Thursday, May 29, 2008

Beginning the Journey, Part One

I just finished up a two-month consultation with a creativity coach.Let me start out by saying I am in many ways a successful artist. I am represented by three (soon to be four) galleries, enjoy decent sales and have a style of painting that is uniquely my own. But I am not satisfied. I want more. I want to improve my painting skills. I want to be represented on Canyon Road in Santa Fe. I want to have articles written about my work. I want to be invited to show my work at the Coors Invitational Art Show in Denver. But what I want, more than all those things, is to pursue my passion full time.

And so the Journey toward full-time art began. And I was feeling overwhelmed. Like I was on some kind of warped reality show called Art Jenga. The goal was to be a full-time artist able to support myself from the sale of my paintings. The clock was ticking and all the building blocks to my goal were stacked up. Each block represented a step on the path to being a self-supporting full time artist. The challenge was to figure out the sequential order for pulling out the blocks so the whole thing wouldn’t come tumbling down.

There were marketing blocks and creative blocks and personal blocks and technical skill blocks and confidence blocks and just plain life blocks. And within each block, more blocks that had to be removed in a way to not undermine the structural integrity of the goal. For instance, to pull out the “spend $1500 on a Southwest Art ad” before pulling out the “master composition” block would result in the structure falling down. Pulling out the “Seek high end gallery representation” block before “Have a cohesive body of work” block had the same result.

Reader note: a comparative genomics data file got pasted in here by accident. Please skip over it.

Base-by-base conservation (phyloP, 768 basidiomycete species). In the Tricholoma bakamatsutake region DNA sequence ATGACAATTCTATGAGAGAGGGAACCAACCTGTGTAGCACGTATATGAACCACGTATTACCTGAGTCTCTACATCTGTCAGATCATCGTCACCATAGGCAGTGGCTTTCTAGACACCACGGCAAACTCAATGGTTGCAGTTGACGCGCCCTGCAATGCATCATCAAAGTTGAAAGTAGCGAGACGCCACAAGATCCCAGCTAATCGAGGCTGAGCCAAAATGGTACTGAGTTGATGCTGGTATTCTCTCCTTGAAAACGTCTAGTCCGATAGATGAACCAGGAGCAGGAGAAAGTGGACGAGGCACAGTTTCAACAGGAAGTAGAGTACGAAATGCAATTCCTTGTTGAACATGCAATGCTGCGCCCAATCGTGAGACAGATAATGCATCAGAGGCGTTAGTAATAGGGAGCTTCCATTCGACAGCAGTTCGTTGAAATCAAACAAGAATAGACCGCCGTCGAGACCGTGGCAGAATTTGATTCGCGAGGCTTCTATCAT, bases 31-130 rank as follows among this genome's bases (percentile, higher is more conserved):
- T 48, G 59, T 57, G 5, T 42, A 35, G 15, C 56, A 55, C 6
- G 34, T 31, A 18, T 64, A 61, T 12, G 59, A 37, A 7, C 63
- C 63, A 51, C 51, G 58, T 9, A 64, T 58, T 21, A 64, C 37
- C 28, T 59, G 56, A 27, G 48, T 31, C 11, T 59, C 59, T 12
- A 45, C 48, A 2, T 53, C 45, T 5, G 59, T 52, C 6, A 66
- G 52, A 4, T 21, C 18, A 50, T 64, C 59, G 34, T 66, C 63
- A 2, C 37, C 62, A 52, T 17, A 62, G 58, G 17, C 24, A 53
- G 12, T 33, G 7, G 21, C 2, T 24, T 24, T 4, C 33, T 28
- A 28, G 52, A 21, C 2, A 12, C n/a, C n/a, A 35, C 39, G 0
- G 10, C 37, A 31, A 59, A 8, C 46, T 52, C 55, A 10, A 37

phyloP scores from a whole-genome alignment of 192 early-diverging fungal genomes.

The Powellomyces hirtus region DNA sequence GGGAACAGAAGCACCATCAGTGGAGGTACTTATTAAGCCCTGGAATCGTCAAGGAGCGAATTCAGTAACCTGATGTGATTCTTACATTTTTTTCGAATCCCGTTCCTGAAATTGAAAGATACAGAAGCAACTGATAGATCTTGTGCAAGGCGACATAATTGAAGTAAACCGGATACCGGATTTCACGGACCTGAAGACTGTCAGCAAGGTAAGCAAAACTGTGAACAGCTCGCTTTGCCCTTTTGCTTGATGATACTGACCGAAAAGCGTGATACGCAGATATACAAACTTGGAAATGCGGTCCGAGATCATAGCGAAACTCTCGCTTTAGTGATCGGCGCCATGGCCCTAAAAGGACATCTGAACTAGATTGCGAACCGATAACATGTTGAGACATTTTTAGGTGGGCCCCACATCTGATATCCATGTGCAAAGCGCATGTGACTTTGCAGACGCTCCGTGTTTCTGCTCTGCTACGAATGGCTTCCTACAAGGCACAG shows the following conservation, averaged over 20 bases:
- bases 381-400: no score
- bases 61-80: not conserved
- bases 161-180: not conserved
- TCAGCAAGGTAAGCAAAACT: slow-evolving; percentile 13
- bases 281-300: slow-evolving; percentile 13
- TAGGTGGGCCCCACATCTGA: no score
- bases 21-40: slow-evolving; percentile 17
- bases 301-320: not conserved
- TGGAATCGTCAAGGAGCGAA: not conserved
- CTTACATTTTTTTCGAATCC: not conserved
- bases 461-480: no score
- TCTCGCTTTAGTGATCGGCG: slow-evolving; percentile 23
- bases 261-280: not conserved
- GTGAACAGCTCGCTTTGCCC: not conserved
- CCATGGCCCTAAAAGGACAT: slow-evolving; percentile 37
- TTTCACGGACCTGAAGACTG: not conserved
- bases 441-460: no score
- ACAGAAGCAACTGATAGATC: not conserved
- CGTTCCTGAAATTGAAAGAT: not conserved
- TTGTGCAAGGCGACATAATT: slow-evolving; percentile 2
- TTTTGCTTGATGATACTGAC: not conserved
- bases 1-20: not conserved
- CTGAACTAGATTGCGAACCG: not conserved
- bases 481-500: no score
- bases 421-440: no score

Those examples seem pretty clear. Less clear is “Quit my day job.” Would quitting my day job give me more time to paint, thus allowing me to move more quickly to “find my own voice” and “get high end gallery representation?” Would that send the structure tumbling to the floor (even artists have to eat and pay their bills!)?

I realized I needed to analyze the situation and evaluate where I was. But I was paralyzed with uncertainty and doubt.

Now in this game of Art Jenga, I am allowed to call in “life-lines.” Such is the nature of the game that there are no pre-determined number of life-lines you can use. The challenge is to recognize when you need them, and when to trust your own guts. My first life-line was
Patti Frinzi, a creativity coach and artist from California. In this case I trusted in synchronicity. While I was grappling with all this confusion, a friend sent me a link to website that was offering free creativity coaching to a select number of applicants. I applied, and was accepted into the program.

In Part Two, I’ll share my experiences with my creativity coach life-line.

Kate Dardine
Marketing Consultant